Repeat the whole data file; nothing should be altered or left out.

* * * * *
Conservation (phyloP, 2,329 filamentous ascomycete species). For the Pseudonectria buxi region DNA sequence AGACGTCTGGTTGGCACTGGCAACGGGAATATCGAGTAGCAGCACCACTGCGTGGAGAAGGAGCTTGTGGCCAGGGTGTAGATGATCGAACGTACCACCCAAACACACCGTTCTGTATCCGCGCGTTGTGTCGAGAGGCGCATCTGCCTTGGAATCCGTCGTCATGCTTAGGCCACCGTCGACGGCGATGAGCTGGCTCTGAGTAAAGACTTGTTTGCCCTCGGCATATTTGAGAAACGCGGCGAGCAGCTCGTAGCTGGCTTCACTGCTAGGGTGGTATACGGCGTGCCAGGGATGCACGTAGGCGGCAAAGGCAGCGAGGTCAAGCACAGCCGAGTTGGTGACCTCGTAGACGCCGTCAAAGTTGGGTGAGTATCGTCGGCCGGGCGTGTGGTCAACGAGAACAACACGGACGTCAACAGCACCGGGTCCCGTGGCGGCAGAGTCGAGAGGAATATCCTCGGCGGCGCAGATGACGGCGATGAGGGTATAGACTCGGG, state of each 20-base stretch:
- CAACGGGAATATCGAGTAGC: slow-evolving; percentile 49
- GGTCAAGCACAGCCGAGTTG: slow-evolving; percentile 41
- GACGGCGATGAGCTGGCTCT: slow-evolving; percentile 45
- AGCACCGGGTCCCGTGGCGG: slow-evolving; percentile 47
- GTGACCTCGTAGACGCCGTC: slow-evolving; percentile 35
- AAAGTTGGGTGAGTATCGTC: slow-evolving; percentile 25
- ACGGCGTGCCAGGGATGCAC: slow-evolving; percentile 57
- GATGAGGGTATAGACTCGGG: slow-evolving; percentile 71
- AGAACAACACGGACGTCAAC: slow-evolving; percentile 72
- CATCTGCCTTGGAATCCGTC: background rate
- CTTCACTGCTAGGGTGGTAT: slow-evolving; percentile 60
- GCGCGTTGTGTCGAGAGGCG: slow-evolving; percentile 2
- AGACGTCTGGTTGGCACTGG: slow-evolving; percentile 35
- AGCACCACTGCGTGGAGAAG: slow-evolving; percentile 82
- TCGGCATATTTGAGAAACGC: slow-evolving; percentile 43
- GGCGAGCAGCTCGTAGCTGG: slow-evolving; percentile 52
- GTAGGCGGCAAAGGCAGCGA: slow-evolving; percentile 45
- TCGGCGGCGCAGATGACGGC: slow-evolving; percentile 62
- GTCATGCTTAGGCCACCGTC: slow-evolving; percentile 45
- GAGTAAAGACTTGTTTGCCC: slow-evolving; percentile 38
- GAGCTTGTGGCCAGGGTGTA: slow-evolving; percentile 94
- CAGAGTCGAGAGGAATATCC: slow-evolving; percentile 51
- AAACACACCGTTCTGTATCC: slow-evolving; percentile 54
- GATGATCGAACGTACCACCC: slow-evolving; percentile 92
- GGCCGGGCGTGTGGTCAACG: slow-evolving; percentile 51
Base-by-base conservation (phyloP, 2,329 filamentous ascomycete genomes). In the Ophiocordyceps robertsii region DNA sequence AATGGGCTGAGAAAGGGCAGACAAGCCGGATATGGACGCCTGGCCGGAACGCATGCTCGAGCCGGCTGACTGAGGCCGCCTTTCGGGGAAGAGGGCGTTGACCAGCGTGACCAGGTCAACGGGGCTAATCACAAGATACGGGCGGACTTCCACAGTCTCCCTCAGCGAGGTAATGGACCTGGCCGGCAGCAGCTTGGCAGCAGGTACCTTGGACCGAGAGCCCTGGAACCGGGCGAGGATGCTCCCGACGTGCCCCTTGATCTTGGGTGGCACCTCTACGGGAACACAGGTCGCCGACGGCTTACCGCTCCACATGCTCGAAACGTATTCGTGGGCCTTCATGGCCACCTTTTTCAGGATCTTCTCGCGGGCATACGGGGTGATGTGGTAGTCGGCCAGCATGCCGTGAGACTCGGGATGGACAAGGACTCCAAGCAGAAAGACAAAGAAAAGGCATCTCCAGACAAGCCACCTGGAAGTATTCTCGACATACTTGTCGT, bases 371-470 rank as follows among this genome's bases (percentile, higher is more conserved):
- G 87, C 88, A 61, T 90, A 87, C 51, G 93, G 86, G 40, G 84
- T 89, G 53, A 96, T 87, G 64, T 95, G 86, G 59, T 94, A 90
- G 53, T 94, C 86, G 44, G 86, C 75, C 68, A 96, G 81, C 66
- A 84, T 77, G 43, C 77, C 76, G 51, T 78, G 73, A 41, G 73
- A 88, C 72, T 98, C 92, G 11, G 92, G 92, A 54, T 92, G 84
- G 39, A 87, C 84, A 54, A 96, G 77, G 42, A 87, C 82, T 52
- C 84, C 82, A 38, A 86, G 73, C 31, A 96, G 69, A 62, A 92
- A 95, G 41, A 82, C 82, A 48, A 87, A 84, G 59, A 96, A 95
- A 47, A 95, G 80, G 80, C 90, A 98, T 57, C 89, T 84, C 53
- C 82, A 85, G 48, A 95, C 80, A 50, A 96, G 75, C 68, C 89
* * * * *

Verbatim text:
Conservation (phyloP, 2,329 filamentous ascomycete species). For the Pseudonectria buxi region DNA sequence AGACGTCTGGTTGGCACTGGCAACGGGAATATCGAGTAGCAGCACCACTGCGTGGAGAAGGAGCTTGTGGCCAGGGTGTAGATGATCGAACGTACCACCCAAACACACCGTTCTGTATCCGCGCGTTGTGTCGAGAGGCGCATCTGCCTTGGAATCCGTCGTCATGCTTAGGCCACCGTCGACGGCGATGAGCTGGCTCTGAGTAAAGACTTGTTTGCCCTCGGCATATTTGAGAAACGCGGCGAGCAGCTCGTAGCTGGCTTCACTGCTAGGGTGGTATACGGCGTGCCAGGGATGCACGTAGGCGGCAAAGGCAGCGAGGTCAAGCACAGCCGAGTTGGTGACCTCGTAGACGCCGTCAAAGTTGGGTGAGTATCGTCGGCCGGGCGTGTGGTCAACGAGAACAACACGGACGTCAACAGCACCGGGTCCCGTGGCGGCAGAGTCGAGAGGAATATCCTCGGCGGCGCAGATGACGGCGATGAGGGTATAGACTCGGG, state of each 20-base stretch:
- CAACGGGAATATCGAGTAGC: slow-evolving; percentile 49
- GGTCAAGCACAGCCGAGTTG: slow-evolving; percentile 41
- GACGGCGATGAGCTGGCTCT: slow-evolving; percentile 45
- AGCACCGGGTCCCGTGGCGG: slow-evolving; percentile 47
- GTGACCTCGTAGACGCCGTC: slow-evolving; percentile 35
- AAAGTTGGGTGAGTATCGTC: slow-evolving; percentile 25
- ACGGCGTGCCAGGGATGCAC: slow-evolving; percentile 57
- GATGAGGGTATAGACTCGGG: slow-evolving; percentile 71
- AGAACAACACGGACGTCAAC: slow-evolving; percentile 72
- CATCTGCCTTGGAATCCGTC: background rate
- CTTCACTGCTAGGGTGGTAT: slow-evolving; percentile 60
- GCGCGTTGTGTCGAGAGGCG: slow-evolving; percentile 2
- AGACGTCTGGTTGGCACTGG: slow-evolving; percentile 35
- AGCACCACTGCGTGGAGAAG: slow-evolving; percentile 82
- TCGGCATATTTGAGAAACGC: slow-evolving; percentile 43
- GGCGAGCAGCTCGTAGCTGG: slow-evolving; percentile 52
- GTAGGCGGCAAAGGCAGCGA: slow-evolving; percentile 45
- TCGGCGGCGCAGATGACGGC: slow-evolving; percentile 62
- GTCATGCTTAGGCCACCGTC: slow-evolving; percentile 45
- GAGTAAAGACTTGTTTGCCC: slow-evolving; percentile 38
- GAGCTTGTGGCCAGGGTGTA: slow-evolving; percentile 94
- CAGAGTCGAGAGGAATATCC: slow-evolving; percentile 51
- AAACACACCGTTCTGTATCC: slow-evolving; percentile 54
- GATGATCGAACGTACCACCC: slow-evolving; percentile 92
- GGCCGGGCGTGTGGTCAACG: slow-evolving; percentile 51
Base-by-base conservation (phyloP, 2,329 filamentous ascomycete genomes). In the Ophiocordyceps robertsii region DNA sequence AATGGGCTGAGAAAGGGCAGACAAGCCGGATATGGACGCCTGGCCGGAACGCATGCTCGAGCCGGCTGACTGAGGCCGCCTTTCGGGGAAGAGGGCGTTGACCAGCGTGACCAGGTCAACGGGGCTAATCACAAGATACGGGCGGACTTCCACAGTCTCCCTCAGCGAGGTAATGGACCTGGCCGGCAGCAGCTTGGCAGCAGGTACCTTGGACCGAGAGCCCTGGAACCGGGCGAGGATGCTCCCGACGTGCCCCTTGATCTTGGGTGGCACCTCTACGGGAACACAGGTCGCCGACGGCTTACCGCTCCACATGCTCGAAACGTATTCGTGGGCCTTCATGGCCACCTTTTTCAGGATCTTCTCGCGGGCATACGGGGTGATGTGGTAGTCGGCCAGCATGCCGTGAGACTCGGGATGGACAAGGACTCCAAGCAGAAAGACAAAGAAAAGGCATCTCCAGACAAGCCACCTGGAAGTATTCTCGACATACTTGTCGT, bases 371-470 rank as follows among this genome's bases (percentile, higher is more conserved):
- G 87, C 88, A 61, T 90, A 87, C 51, G 93, G 86, G 40, G 84
- T 89, G 53, A 96, T 87, G 64, T 95, G 86, G 59, T 94, A 90
- G 53, T 94, C 86, G 44, G 86, C 75, C 68, A 96, G 81, C 66
- A 84, T 77, G 43, C 77, C 76, G 51, T 78, G 73, A 41, G 73
- A 88, C 72, T 98, C 92, G 11, G 92, G 92, A 54, T 92, G 84
- G 39, A 87, C 84, A 54, A 96, G 77, G 42, A 87, C 82, T 52
- C 84, C 82, A 38, A 86, G 73, C 31, A 96, G 69, A 62, A 92
- A 95, G 41, A 82, C 82, A 48, A 87, A 84, G 59, A 96, A 95
- A 47, A 95, G 80, G 80, C 90, A 98, T 57, C 89, T 84, C 53
- C 82, A 85, G 48, A 95, C 80, A 50, A 96, G 75, C 68, C 89